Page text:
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Grin vs Beam: How do they compare?

Compare the two Mimblewimble cryptocurrencies side by side to see the differences.


Fact checked

The Mimblewimble privacy protocol was conceived in 2016, but it wasn’t until 2019 that live and operational cryptocurrencies started using it.

These two anonymity-oriented cryptocurrencies are Grin and Beam.

While they’re more similar to each other than to anything else, they are still very different.

Disclaimer: This information should not be interpreted as an endorsement of cryptocurrency or any specific provider, service or offering. It is not a recommendation to trade.

Skip ahead: Where can you buy Grin or Beam?

Grin vs Beam: The breakdown

Grin (GRIN)


Beam (BEAM)


Description Grin is a privacy-centric digital currency based on the Mimblewimble protocol. Beam is a privacy-centric digital currency based on the Mimblewimble protocol.
Uses Private and anonymous cryptocurrency transactions Private and anonymous cryptocurrency transactions
Ticker symbol GRIN BEAM
Release year 2019 2019
Origin Unknown Israel
Maximum supply Unlimited 262.8 million BEAM
Notable team members Unknown Alexander Zaidelson
Notable partnerships - -
Consensus algorithm Proof of Work (Cuckoo Cycle) Equihash
Mineable? Yes Yes
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Grin vs Beam: How do they work?

Both Grin and Beam were built on top of the Mimblewimble privacy protocol. This is essentially a set of techniques and functions which underpin both coins.

It imbues both coins with anonymity at several different levels. Through their use of Mimblewimble, both coins have:

  • CoinJoins: partially hides users and transactions. All the transactions on each block are bundled up into one big transaction. This makes it difficult to connect individual users to individual transactions.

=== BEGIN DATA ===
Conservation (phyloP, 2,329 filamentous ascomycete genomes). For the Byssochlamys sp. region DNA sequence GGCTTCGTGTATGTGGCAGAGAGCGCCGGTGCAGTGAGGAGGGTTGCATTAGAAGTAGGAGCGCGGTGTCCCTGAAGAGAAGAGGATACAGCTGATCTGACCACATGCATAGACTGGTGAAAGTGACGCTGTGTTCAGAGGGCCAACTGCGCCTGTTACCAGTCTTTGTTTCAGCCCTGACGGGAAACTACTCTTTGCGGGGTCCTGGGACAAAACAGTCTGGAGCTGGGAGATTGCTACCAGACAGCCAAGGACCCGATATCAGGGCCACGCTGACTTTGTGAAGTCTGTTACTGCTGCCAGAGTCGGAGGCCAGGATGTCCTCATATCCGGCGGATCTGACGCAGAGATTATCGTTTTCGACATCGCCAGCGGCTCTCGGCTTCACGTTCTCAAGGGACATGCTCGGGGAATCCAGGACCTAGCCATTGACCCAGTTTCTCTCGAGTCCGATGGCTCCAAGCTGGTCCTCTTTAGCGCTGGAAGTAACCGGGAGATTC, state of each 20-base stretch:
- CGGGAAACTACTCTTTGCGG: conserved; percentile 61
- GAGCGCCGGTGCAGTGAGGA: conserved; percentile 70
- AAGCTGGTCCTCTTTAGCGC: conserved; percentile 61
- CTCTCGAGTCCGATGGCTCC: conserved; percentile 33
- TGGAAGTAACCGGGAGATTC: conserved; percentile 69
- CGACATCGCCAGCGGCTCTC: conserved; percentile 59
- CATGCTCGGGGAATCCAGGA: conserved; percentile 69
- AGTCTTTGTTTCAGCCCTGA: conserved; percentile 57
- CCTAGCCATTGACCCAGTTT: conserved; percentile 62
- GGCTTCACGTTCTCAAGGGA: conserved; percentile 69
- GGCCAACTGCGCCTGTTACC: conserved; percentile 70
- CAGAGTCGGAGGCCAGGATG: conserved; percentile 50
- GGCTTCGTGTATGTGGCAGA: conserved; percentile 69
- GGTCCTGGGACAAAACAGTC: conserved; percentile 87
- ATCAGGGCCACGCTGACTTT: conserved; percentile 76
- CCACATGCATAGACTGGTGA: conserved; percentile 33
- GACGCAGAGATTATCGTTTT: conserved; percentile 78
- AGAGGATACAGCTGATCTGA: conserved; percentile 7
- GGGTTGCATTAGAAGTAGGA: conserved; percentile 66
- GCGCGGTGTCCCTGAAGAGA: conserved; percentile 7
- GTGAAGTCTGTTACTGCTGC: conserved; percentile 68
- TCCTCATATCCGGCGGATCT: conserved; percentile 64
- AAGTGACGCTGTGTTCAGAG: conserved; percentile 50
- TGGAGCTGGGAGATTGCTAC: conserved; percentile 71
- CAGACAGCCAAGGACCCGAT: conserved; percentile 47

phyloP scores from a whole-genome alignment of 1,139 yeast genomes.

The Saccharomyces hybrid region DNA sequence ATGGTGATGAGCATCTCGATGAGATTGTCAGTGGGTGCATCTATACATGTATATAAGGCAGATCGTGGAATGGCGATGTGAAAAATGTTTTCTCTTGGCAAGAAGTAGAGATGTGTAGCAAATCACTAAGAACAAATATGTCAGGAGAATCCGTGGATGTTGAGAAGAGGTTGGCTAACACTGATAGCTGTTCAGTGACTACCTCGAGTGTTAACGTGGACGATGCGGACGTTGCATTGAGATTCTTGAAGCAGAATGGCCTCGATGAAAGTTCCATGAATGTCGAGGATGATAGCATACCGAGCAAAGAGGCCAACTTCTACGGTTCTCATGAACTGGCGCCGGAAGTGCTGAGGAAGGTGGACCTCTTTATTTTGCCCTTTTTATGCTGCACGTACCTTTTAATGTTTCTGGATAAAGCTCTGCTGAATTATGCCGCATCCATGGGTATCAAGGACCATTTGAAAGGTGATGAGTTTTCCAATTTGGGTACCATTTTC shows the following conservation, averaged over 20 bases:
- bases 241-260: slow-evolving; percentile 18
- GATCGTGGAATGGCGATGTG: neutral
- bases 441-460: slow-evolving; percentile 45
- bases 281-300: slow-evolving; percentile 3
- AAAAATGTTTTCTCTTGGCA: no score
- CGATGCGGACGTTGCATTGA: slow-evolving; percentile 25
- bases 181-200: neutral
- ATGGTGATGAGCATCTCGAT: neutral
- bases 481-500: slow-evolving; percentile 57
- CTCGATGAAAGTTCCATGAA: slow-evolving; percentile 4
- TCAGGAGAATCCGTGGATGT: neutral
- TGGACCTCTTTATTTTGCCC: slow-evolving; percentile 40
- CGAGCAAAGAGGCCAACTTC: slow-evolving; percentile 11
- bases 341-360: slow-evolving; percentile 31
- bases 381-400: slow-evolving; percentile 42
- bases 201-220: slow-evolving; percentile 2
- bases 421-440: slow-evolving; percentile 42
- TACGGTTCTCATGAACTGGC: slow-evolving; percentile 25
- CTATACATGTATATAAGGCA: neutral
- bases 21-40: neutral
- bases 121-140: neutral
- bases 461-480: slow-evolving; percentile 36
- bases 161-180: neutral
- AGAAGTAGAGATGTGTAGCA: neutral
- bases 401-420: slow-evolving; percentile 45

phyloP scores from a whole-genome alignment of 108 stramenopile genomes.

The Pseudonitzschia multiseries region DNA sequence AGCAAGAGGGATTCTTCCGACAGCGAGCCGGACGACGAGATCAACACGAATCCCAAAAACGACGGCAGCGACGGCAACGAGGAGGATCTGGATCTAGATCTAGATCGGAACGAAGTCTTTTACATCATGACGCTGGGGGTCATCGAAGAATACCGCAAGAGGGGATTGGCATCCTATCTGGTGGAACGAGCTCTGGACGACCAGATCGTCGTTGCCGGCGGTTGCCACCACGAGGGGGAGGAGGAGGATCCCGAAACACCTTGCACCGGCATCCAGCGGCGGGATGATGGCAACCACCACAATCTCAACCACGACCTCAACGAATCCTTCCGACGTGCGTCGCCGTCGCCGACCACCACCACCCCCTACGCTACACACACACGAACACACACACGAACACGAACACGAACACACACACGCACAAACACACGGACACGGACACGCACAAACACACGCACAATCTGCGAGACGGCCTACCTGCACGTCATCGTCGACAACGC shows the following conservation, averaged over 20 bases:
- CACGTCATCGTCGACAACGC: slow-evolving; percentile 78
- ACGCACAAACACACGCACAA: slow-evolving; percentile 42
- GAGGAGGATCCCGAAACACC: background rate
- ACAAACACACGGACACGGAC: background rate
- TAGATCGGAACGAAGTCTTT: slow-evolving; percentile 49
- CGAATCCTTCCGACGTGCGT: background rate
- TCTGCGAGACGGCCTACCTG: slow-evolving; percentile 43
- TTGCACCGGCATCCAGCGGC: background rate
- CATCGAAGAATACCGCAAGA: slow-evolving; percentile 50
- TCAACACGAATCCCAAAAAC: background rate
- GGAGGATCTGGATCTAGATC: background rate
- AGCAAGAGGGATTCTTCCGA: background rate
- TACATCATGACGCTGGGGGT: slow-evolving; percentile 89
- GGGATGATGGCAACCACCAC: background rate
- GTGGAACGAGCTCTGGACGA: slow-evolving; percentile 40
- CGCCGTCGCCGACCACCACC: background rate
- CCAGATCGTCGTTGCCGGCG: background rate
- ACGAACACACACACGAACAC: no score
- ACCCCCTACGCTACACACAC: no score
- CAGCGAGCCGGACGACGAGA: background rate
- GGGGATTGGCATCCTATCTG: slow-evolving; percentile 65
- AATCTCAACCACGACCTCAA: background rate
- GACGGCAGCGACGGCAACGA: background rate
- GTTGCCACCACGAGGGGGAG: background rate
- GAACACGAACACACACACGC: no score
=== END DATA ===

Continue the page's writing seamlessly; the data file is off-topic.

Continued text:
• Confidential Transactions: conceals individual coins. This hides the footprints of individual coins, concealing transaction amounts and the “identity” of individual coins on the network. Without being able to identify individual coins, it’s difficult to identify individual users.
  • Dandelion: prevents real world location tracking. It’s possible to deduce the real world location of blockchain users by watching network activity. Dandelion prevents it.

Both Grin and Beam were built on top of an identical Mimblewimble foundation.

But from there, they each went their own way, adding modifications and pursuing different goals.

The differences between Grin and Beam

The developers of Grin and Beam envisioned different purposes for each coin which in turn gave each a different origin story.

1. Purpose

Although both coins are designed to facilitate the private transfer of monetary value, they have different visions of what practical privacy means in the real world.


In the Grin network, privacy is mandatory, always on and cannot be switched off.

All transactions are private, all users are hidden and the entire network is geared towards the normalization of complete anonymity.


Beam is designed for selective privacy. The goal is to create a system that can simultaneously offer users anonymity when needed, while also allowing the optional tracking of transactions and users where needed.

The goal is to create a more regulator-friendly privacy coin that can offer additional privacy without stepping on the toes of lawmakers.

2. Origin and community

One of the main differences is in the origin of each coin, and the communities that grew around them.


Grin was built in the perceived image of the Mimblewimble creator, an anonymous cryptographer who went by the pseudonym of Tom Elvis Jedusor. The name is a reference to a character from Harry Potter.